California Game Bills Meet Different Fates27 Apr, 2004 By: Kurt Indvik
In a second hearing before a California State Assembly committee on Tuesday, two bills looking to regulate the sale and rental of ‘M'-rated and ‘AO' (Adults Only)-rated video games received different fates, according to the Video Software Dealers Association (VSDA).
AB 1792, which would have made it illegal to rent or sell to persons under 18 games that depict extreme violence against human characters in the game failed to gain enough votes to move out of committee and toward a vote in the state legislature.
However, AB 1793, a bill seeking to segregate in the store certain video games based on rating, as well as require the posting of information regarding the Entertainment Software Ratings Board (ESRB) game ratings system, was amended and passed by the Committee of Arts, Entertainment, Sports, Tourism and Internet Media.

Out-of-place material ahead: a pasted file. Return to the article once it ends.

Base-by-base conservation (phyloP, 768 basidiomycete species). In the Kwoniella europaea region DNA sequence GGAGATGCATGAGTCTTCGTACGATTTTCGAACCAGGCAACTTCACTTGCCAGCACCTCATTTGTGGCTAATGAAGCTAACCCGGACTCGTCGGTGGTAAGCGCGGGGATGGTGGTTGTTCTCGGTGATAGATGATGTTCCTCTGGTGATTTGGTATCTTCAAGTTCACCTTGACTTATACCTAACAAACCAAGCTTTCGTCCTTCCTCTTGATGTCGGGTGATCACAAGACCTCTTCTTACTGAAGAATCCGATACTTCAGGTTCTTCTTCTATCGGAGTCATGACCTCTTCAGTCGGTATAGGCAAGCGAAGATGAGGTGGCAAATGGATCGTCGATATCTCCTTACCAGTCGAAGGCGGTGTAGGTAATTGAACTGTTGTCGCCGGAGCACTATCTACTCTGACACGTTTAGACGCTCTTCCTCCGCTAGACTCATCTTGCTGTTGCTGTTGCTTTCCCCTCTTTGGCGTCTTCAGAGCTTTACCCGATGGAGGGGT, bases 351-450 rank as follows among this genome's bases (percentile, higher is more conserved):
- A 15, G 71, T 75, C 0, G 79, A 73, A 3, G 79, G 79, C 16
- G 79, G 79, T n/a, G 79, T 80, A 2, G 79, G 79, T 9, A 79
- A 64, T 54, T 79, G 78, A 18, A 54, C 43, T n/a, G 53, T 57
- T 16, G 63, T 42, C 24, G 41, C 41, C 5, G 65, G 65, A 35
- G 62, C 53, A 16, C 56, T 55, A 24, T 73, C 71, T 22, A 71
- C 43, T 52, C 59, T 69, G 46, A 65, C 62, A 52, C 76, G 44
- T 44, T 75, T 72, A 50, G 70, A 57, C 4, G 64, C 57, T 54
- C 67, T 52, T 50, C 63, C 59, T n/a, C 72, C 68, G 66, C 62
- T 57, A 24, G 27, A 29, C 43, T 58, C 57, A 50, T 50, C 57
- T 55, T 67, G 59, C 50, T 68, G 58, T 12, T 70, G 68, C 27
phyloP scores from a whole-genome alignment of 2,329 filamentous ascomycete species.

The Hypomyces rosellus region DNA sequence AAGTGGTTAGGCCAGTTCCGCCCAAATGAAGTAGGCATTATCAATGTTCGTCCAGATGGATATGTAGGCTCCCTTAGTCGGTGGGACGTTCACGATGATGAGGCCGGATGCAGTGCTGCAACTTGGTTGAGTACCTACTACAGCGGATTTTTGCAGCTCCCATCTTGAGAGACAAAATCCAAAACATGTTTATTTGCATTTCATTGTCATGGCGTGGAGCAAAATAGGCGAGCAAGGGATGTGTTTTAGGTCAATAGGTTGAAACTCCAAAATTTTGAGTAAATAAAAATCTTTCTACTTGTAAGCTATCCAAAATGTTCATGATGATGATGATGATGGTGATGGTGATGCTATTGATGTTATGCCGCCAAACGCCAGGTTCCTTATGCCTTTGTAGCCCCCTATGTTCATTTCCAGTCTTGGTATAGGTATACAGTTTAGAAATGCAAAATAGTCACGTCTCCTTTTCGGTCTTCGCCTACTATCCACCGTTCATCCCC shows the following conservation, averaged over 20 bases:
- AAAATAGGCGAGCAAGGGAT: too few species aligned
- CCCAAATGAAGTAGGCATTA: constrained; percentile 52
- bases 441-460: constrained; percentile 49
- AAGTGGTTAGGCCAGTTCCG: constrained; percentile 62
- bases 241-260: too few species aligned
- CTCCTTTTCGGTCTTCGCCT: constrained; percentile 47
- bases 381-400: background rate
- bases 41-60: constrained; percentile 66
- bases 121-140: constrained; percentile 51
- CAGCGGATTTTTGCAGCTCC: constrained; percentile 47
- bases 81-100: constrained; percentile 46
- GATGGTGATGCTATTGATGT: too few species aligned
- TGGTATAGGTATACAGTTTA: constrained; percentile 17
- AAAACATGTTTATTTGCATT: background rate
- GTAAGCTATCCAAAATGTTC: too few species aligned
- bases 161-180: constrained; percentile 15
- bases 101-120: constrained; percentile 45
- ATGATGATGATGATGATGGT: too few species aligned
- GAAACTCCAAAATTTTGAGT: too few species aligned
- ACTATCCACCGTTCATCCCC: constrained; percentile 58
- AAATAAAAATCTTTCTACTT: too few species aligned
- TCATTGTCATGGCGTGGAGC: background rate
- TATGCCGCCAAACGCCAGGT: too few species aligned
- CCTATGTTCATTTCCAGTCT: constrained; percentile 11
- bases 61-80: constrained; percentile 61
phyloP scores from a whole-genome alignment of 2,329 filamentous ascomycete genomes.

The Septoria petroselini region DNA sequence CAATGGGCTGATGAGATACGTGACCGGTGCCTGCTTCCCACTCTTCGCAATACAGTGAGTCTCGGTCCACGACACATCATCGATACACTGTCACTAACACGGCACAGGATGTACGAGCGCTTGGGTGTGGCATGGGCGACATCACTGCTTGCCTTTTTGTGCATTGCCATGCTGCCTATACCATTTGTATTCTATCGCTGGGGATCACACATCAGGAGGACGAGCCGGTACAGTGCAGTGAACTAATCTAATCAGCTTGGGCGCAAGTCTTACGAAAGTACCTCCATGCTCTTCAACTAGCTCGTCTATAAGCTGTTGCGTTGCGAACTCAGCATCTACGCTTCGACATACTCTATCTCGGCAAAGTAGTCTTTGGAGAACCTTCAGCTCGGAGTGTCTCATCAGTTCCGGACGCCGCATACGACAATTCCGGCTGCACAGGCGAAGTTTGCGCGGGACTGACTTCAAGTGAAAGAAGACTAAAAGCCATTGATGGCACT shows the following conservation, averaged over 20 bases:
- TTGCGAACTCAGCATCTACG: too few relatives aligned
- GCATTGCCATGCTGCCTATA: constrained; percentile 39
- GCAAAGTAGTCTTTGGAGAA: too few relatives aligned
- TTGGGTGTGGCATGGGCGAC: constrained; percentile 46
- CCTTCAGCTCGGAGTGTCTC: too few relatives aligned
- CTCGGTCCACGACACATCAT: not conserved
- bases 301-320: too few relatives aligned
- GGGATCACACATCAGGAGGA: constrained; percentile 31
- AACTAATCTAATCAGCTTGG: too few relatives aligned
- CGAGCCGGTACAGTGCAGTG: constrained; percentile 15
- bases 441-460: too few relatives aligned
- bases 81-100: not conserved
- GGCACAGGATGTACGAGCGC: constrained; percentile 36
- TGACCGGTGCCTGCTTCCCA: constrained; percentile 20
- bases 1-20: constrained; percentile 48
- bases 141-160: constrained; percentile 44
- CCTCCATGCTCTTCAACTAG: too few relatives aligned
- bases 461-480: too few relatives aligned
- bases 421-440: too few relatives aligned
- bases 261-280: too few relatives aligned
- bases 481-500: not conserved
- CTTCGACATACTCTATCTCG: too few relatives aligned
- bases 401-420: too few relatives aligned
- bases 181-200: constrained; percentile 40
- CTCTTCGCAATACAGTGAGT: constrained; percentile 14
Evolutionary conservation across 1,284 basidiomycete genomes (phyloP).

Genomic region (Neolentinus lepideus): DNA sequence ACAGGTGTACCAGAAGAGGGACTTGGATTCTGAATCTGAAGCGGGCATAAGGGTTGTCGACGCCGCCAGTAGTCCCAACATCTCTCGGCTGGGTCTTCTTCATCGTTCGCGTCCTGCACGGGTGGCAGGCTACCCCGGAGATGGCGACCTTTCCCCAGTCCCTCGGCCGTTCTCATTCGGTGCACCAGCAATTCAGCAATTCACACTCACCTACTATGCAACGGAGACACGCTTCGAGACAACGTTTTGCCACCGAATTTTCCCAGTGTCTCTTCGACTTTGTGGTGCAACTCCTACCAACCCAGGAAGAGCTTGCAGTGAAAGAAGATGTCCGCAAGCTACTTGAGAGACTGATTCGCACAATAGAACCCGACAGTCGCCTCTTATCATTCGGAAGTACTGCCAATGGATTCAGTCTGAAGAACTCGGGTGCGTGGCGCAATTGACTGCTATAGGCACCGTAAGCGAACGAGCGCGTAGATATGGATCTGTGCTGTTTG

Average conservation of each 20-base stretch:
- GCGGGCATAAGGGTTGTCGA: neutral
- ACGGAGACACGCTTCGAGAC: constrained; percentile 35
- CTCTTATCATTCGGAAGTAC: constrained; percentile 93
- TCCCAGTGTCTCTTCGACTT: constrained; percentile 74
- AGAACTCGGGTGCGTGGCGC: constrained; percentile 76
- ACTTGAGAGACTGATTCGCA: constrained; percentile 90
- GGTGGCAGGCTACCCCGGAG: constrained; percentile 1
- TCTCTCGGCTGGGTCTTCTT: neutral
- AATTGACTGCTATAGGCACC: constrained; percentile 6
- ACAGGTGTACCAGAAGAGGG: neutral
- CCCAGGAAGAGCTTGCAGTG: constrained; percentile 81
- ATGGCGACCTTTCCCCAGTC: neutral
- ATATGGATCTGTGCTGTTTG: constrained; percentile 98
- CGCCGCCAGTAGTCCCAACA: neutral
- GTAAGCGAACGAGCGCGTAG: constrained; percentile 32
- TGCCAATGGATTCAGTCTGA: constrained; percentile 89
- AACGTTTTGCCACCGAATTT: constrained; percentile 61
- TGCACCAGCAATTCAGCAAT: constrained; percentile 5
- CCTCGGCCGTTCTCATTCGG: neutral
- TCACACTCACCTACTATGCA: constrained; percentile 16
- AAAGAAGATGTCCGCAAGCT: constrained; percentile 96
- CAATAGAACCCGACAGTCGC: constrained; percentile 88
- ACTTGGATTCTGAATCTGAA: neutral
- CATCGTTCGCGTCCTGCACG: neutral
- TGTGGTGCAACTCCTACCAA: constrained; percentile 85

The bill has been amended to require only ‘AO'-rated games be segregated away from other video games that might be perused by minors, and legislators on the committee agreed to certain signage requirements that advise parents that ESRB information is available from the retailer. Language in the bill that would have exposed retailers to potential lawsuits and fines of up to $2,500 for even inadvertent failure to comply with regulations in the bill was removed, as was the inclusion of ‘M'-rated games as part of the segregation. The bill has potentially several other committees through which to pass before it can be heard for a vote on the state legislature floor.
“We're pleased that the committee recognized the operational and Constitutional problems with AB 1792,” said Sean Bersell, VP of public affairs for the VSDA. “While we would have liked the committee not to have approved AB 1793, at least there were some positive changes to the bill in response to concerns that the VSDA and others voiced during the last hearings.”
Bersell said the VSDA will continue to oppose AB 1793 as it moves through the process. The association is concerned that the measure sets a dangerous precedent for the possible merchandising restrictions of other formally rated content such as ‘NC-17' films, he said.